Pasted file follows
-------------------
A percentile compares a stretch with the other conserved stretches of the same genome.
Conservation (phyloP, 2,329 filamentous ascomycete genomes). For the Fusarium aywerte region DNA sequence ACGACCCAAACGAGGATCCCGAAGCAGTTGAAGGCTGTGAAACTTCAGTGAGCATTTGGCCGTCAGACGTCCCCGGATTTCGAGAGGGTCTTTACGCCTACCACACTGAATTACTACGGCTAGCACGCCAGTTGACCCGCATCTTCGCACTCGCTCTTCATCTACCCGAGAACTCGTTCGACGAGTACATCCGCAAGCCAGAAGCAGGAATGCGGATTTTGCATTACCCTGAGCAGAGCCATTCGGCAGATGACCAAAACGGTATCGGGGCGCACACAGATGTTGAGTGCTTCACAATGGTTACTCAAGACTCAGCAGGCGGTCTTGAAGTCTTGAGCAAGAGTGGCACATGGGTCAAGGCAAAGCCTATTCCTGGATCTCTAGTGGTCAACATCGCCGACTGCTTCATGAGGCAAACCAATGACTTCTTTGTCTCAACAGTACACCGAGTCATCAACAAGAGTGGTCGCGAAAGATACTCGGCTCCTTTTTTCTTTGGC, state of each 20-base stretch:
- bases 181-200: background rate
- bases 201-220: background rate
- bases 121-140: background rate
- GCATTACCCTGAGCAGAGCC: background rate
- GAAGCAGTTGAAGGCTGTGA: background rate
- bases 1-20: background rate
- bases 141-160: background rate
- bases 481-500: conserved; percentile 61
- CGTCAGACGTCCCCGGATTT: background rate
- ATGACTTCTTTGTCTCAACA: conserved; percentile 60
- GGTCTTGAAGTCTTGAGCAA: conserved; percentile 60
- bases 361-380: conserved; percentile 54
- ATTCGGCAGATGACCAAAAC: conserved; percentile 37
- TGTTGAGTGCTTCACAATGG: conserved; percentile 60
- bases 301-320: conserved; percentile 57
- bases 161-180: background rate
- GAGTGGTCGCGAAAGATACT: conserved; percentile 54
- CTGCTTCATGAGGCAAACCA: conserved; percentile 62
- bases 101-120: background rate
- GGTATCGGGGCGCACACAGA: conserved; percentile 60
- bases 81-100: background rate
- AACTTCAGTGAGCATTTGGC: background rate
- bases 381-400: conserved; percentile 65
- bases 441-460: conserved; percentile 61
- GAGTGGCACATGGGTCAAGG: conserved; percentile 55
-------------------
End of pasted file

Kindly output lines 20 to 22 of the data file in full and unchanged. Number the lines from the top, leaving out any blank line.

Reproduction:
- CTGCTTCATGAGGCAAACCA: conserved; percentile 62
- bases 101-120: background rate
- GGTATCGGGGCGCACACAGA: conserved; percentile 60